More than a decade after it was originally announced back in October 2004, one of comics' long-lost projects, Batman: Europa by writers Brian Azzarello and Matteo Casali and artists Jim Lee and Giuseppe Camuncoli, is finally releasing its first issue in November.
The book was previously solicited for a January 2011. Now DC has exclusively revealed to ComicsAlliance the new solicitation and Lee Bermejo's variant cover for Batman: Europa #1, ahead of next week's November solicits. DC also unveiled details of a series of special collector's editions for Frank Miller's Dark Knight III: The Master Race.
Created by Marv Wolfman and George Perez, Cyborg has slowly moved up the ranks in the DC Universe, growing from Teen Titan into a fully-fledged member of the Justice League. To mark the launch of his new solo series from David F. Walker, Ivan Reis, Joe Prado and Adriano Lucas, we've collected some of the best Cyborg art ever.
Milestone Media, the publishing imprint at DC notable for creating characters like Static, Zombi and Icon and promoting the work of African-American comics-creators, has formally announced their publishing return today at SDCC. Original co-founders Denys Cowan, Derek Dingle, and Reginald Hudlin will partner with DC Comics to relaunch Milestone as a part of the DC Multiverse, designating their shared universe as "Earth M."
Nearly 30 years after the release of The Dark Knight Returns, and almost 15 after The Dark Knight Strikes Again, Frank Miller is coming back to DC comics for a third installment in his series of stories about an older Batman in a world of corruption. It will be out this fall.
Let's generously say that the title is...interesting: The Dark Knight III: The Master Race. Miller is set to co-write the eight-issue series with Brian Azzarello, who wrote a somewhat controversial Batman story of his own, "Broken City," back in 2004. According to DC's blog, an artist has yet to be named. (Which seems to mean Miller won't be drawing it.)
The seventh issue of Grant Morrison's Multiversity, Mastermen, chronicles the story of Earth-10 (the pre-Crisis Earth-X), a world where the Nazis conquered America and won World War II and the Endless Reich is ruled by Overman, who's built a utopia on Hitler's massacres and doesn't feel very good about that fact.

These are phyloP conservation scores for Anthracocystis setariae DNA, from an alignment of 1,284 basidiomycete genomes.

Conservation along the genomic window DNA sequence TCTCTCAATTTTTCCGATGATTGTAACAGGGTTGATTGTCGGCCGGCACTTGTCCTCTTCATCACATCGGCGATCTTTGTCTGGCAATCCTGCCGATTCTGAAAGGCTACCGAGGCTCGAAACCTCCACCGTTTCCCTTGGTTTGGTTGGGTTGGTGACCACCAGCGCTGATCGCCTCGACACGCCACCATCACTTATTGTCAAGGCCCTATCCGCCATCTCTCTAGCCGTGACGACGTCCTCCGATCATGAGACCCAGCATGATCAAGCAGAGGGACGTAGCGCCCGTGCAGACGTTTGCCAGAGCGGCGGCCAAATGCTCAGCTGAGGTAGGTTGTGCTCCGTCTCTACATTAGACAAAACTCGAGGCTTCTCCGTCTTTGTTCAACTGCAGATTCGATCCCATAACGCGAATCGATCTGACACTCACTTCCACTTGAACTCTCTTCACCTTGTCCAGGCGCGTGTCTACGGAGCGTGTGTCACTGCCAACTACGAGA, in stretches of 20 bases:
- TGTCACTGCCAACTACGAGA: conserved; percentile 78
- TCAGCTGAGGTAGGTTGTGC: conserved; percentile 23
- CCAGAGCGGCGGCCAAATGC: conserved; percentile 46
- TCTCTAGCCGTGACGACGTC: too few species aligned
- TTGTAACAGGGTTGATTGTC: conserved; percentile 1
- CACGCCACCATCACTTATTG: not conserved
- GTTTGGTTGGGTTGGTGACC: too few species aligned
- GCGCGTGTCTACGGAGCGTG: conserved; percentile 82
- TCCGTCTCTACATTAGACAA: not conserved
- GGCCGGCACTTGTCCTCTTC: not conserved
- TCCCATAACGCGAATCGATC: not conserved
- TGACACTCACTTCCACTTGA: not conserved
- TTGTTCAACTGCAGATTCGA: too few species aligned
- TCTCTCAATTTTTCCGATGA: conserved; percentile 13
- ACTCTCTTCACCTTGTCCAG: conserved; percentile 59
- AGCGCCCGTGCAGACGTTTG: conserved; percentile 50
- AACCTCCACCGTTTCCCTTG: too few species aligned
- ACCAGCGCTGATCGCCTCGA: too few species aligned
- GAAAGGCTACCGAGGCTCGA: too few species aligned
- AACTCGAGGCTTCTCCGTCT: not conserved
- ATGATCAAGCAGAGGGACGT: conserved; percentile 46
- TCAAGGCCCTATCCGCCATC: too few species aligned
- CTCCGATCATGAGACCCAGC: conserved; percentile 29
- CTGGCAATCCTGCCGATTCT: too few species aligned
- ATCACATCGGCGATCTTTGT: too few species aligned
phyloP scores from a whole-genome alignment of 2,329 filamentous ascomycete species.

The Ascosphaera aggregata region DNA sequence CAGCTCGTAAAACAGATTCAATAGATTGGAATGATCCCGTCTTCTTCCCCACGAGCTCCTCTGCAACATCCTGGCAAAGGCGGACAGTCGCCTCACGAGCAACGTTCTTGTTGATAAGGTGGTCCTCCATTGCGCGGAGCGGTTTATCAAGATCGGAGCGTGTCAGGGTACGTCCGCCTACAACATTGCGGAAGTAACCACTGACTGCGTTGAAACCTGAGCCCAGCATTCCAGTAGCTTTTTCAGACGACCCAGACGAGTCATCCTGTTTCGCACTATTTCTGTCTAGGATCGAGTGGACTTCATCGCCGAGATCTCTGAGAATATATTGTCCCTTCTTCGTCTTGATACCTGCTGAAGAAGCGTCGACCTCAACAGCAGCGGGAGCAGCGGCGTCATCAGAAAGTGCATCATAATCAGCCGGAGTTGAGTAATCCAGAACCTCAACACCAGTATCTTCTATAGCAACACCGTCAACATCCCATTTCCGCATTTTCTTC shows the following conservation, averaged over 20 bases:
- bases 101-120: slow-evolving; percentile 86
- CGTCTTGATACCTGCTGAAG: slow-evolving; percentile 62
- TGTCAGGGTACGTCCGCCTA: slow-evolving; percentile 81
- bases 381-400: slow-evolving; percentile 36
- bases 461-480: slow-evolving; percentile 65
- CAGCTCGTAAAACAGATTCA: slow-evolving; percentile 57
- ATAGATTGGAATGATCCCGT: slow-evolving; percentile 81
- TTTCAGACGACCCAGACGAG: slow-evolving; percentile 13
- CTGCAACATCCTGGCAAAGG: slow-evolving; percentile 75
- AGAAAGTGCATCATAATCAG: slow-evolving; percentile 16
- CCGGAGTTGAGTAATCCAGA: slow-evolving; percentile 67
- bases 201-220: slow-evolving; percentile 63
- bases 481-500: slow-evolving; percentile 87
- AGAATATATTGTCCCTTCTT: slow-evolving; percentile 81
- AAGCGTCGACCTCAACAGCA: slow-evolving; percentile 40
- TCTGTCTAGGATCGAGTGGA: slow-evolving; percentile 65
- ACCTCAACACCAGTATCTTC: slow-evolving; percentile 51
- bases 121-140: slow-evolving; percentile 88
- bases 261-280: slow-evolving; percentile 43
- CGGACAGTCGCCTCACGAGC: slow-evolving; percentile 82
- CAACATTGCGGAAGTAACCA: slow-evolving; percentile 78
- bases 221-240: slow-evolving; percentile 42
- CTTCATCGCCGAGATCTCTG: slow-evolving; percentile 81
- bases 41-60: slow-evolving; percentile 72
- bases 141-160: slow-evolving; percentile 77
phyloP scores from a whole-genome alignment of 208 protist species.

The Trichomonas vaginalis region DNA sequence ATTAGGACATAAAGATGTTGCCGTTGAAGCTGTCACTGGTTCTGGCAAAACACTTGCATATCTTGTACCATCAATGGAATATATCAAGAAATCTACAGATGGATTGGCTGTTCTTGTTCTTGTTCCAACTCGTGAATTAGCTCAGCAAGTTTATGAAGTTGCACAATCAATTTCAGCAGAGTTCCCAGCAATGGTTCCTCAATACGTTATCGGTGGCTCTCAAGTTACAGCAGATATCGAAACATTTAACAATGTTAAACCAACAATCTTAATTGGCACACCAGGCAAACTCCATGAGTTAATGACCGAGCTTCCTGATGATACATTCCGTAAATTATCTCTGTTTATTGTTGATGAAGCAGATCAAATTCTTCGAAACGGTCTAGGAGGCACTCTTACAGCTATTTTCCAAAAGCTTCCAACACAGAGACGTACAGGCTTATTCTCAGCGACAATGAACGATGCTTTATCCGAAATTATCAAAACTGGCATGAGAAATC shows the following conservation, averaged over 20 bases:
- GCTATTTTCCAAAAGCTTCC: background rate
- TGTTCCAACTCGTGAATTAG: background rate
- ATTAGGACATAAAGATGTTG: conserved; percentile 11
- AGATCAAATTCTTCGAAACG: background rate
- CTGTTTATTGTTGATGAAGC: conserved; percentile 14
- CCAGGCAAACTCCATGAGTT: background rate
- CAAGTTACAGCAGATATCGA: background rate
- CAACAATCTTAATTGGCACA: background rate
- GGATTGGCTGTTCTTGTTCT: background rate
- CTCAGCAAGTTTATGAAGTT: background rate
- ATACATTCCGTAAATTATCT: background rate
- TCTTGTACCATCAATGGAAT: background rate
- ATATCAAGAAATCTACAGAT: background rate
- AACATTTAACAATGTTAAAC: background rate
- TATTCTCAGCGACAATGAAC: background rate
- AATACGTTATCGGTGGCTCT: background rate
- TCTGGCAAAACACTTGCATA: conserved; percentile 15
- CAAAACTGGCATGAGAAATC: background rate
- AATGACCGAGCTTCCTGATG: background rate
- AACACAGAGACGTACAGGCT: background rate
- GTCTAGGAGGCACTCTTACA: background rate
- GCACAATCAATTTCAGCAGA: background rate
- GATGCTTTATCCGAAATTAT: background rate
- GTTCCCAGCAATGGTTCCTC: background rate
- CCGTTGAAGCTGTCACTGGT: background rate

We first met this version of the character in Final Crisis: Superman Beyond, when he was one of the Supermen on the Ultima Thule who traveled with Superman, Ultraman, Earth-5's Captain Marvel and the rest of the gang to try to stop Mandrakk/Dax Novu from destroying the multiverse, and all of the Monitors.
This issue is drawn by DC co-publisher Jim Lee, with inks by Scott Williams (and an assisting crew), and colors by Alex Sinclair (with assistance from Jeromy Cox).
Three years ago, DC Comics hit the continuity reset button with the launch of The New 52, seemingly wiping away the past 26 years of stories since Crisis on Infinite Earths.
But like superheroes, no story stays dead forever.
Next April, DC launches Convergence, a nine-part event series that brings the publisher's regular publishing schedule to a halt while bringing characters, places and concepts from DC's past into its current universe. It's also the culmination of the weekly series The New 52: Futures End and Earth 2: World's End, both of which wrap up just before Convergence launches.